Cricket: England left clinging to hope

Cricket World Cup: Fighting Zimbabwe turn screw on South Africa and turn pressure on hosts
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The Independent Online
IF ANY team in the world know the way to a gum tree and how to get stuck there with long- lasting glue it is England. They went to Birmingham yesterday confident, if not necessarily of beating India, then at least of qualifying for the Super Six Stage of the World Cup and then regrouping.

It all seemed quite straightforward. For England to fail to progress they would have to lose to India and Zimbabwe would have to beat the tournament favourites, the apparently infallible South Africans. The first was not inconceivable, but the second was surely out of the question.

By the time the rain came at Birmingham, England's worst fears were being realised. Chasing an Indian total of 232, not big but not small either, they were 73 for 3 after 20.3 overs. And South Africa were being threatened with embarrassment at Chelmsford.

It was terrible news and the Birmingham pitch did not improve it. England lost two quick wickets with the ball jagging about. Alec Stewart drove wit the bat face a tad too open and was caught at second slip and Graeme Hick, too, played a shot not quite appropriate to the dramatic movement. When Nasser Hussain went it was close but tilting towards India, and then the weather intervened. England needed South Africa to make 200 against Zimbabwe if they were to lose and had to rely on net run rate to qualify from Group A. They had to rely on others in case they could not rely on themselves. And for the first time the spectre of Duckworth-Lewis loomed.

Edgbaston was in its uproarious mood, the one it captures for all international Saturdays. From the outset, forward defensive pushes were greeted as though the bowler was being put in his place, singles brought vast outpourings of delight. When boundaries were struck, the roof, had there been one, would have come off.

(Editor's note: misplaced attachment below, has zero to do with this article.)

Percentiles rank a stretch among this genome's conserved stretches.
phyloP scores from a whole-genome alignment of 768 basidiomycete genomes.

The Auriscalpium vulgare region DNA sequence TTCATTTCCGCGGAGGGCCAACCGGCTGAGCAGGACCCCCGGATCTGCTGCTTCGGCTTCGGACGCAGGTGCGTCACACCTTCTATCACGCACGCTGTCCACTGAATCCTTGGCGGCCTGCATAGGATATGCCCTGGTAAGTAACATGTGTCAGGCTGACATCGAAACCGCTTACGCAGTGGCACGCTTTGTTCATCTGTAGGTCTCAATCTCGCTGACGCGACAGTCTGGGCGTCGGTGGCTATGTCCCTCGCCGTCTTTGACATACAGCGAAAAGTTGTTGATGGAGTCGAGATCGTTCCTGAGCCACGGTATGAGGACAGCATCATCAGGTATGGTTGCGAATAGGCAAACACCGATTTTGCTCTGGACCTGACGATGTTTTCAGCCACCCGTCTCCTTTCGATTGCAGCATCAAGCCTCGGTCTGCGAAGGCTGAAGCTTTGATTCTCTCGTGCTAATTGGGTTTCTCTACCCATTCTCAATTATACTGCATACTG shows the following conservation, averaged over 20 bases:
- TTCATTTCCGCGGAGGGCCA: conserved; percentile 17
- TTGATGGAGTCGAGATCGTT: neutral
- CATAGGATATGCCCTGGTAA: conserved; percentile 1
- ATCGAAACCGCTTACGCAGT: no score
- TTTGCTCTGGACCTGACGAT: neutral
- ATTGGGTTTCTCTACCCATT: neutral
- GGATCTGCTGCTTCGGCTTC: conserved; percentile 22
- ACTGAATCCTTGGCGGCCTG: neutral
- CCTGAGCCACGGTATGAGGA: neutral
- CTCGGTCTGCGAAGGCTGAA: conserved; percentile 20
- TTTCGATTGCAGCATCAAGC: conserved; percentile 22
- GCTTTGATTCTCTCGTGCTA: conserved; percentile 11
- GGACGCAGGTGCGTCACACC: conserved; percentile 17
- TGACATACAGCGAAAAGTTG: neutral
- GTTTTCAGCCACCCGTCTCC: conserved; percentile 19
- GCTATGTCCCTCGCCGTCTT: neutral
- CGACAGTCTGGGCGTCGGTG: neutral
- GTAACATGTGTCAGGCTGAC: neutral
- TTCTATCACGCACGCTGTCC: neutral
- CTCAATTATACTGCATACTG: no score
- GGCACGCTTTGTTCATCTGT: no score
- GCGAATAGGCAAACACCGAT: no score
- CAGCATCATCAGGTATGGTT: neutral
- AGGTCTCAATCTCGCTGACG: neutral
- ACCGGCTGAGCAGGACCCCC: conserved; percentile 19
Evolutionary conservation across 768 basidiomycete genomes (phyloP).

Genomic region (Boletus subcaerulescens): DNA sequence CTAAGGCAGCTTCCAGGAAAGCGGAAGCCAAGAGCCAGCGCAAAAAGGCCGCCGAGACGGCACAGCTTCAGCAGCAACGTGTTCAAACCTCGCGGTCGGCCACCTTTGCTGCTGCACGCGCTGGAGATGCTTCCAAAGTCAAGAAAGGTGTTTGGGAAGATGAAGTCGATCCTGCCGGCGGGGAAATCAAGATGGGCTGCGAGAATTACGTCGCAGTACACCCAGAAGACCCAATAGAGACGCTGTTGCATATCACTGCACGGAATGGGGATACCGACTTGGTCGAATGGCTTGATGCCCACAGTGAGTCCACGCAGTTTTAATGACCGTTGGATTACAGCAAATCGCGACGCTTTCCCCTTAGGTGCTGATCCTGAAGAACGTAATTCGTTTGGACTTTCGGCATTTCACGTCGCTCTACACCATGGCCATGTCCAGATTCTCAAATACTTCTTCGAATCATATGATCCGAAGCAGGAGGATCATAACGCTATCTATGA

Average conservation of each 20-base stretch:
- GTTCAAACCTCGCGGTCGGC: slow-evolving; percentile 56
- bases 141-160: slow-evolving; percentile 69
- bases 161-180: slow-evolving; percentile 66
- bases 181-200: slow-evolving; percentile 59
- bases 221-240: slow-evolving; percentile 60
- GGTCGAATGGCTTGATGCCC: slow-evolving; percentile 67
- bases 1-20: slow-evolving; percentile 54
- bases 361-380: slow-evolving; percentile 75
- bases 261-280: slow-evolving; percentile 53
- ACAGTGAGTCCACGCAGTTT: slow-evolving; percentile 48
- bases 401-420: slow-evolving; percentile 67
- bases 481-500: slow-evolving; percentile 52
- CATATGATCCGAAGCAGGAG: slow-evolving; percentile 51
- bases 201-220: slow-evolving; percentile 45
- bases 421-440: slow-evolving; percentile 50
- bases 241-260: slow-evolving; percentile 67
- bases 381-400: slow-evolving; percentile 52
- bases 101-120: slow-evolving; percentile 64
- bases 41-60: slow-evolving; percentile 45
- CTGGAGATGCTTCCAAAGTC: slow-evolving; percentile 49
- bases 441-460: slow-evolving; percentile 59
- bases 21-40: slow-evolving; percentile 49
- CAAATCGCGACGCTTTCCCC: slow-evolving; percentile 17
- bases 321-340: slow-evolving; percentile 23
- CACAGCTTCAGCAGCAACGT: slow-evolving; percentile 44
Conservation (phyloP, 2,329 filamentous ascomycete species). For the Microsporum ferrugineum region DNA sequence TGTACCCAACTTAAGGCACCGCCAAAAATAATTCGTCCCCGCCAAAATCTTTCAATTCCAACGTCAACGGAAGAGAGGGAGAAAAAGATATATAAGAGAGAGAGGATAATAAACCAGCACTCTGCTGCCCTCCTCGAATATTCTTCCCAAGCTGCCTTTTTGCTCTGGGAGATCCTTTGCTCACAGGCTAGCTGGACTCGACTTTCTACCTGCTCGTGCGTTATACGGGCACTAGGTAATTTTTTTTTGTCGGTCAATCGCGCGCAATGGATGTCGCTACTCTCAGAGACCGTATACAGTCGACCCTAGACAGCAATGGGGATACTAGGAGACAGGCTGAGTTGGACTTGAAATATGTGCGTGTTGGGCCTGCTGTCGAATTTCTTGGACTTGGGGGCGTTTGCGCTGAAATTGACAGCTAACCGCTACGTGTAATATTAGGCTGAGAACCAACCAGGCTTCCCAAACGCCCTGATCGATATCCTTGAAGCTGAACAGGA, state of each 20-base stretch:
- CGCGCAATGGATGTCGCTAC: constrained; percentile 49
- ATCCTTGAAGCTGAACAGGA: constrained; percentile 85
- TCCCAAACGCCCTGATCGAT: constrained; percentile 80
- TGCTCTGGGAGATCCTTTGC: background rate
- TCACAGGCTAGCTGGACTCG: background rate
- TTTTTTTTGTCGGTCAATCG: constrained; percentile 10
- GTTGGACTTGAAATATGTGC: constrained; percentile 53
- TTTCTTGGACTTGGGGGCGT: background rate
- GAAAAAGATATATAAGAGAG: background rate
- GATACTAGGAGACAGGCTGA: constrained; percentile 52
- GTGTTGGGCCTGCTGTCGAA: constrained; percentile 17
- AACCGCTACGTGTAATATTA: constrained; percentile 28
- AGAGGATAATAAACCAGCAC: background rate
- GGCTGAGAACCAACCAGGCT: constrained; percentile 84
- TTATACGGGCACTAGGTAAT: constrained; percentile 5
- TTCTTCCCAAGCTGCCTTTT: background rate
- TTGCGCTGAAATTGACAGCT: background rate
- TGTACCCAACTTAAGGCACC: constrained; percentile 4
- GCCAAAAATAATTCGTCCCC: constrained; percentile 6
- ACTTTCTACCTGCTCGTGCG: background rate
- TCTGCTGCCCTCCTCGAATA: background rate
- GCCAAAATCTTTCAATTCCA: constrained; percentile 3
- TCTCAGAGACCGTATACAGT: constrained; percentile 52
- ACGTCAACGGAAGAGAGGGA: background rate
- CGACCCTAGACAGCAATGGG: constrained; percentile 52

This support neither ceased nor wavered. Unfortunately for England it was directed at India. Rarely, if ever, can a side on home soil have felt quite so snubbed. Nor might they have suspected what lay in store: the sides had never met at the ground in a one-dayer.

It made for dramatic, compelling stuff even when the cricket was stodgy, which, on a slow pitch granting the white ball its normal quota of movement (from handsome to extravagant), it frequently was. You want a festival, this was it.

England responded mightily well to the incessant, delirious chanting - "India, India, we love you" was perhaps given the most regular airing. They have bowled well throughout the World Cup and their fifth match was no exception. True, their two leading bowlers, Darren Gough and Alan Mullally each went for more than five an over and, more disturbingly if there were to be Super Six stage battles ahead, their fifth, the combination of Adam Hollioake and Andrew Flintoff, conceded 62.

But Angus Fraser and Mark Ealham were immense compensation. Fraser, not for the first time in an auspicious career looked as though he might be finished a week earlier when South Africa thumped him all round The Oval. He eased himself back against Zimbabwe and yesterday against the tournament's leading scorers he yielded nothing.

His perceived lack of variation seemed not to count on this pitch. He was accurate and he was not for the driving. Fraser's first eight-over spell cost 29, his other two overs later went for one. That he was wicketless was unfair, but in the context of the innings it did not matter much.

Ealham captured two crucial wickets including the most prized on the planet, that of Sachin Tendulkar. As usual, he did not do much with the ball but he did enough. He made the batsman think of what might be coming next. Ealham is an irritant and he is England's irritant.

The toss was the first must-see ritual of the day. Could Alec Stewart, not long ago the most useless tosser in world cricket, make it five out of five? He could and also made it a quintet by asking the opposition to bat. This was the obvious policy but that did not nullify its risks. The last time India were inserted they made 373, which included the highest partnership in one-day history and that had been only three days earlier.

The crowd noise apart, there was no intitial drama. Gough, consistently admirable for all of a year, was not quite at his best early on. His opening four overs went for 22. It was ninth over when the nature of the contest changed. Alan Mullally replaced Gough at the pavilion end. Immediately he found prodigious movement. Five times in his first over he might have had Sadagopan Ramesh's wicket, beating him four times and inducing an uncontrolled inside edge once.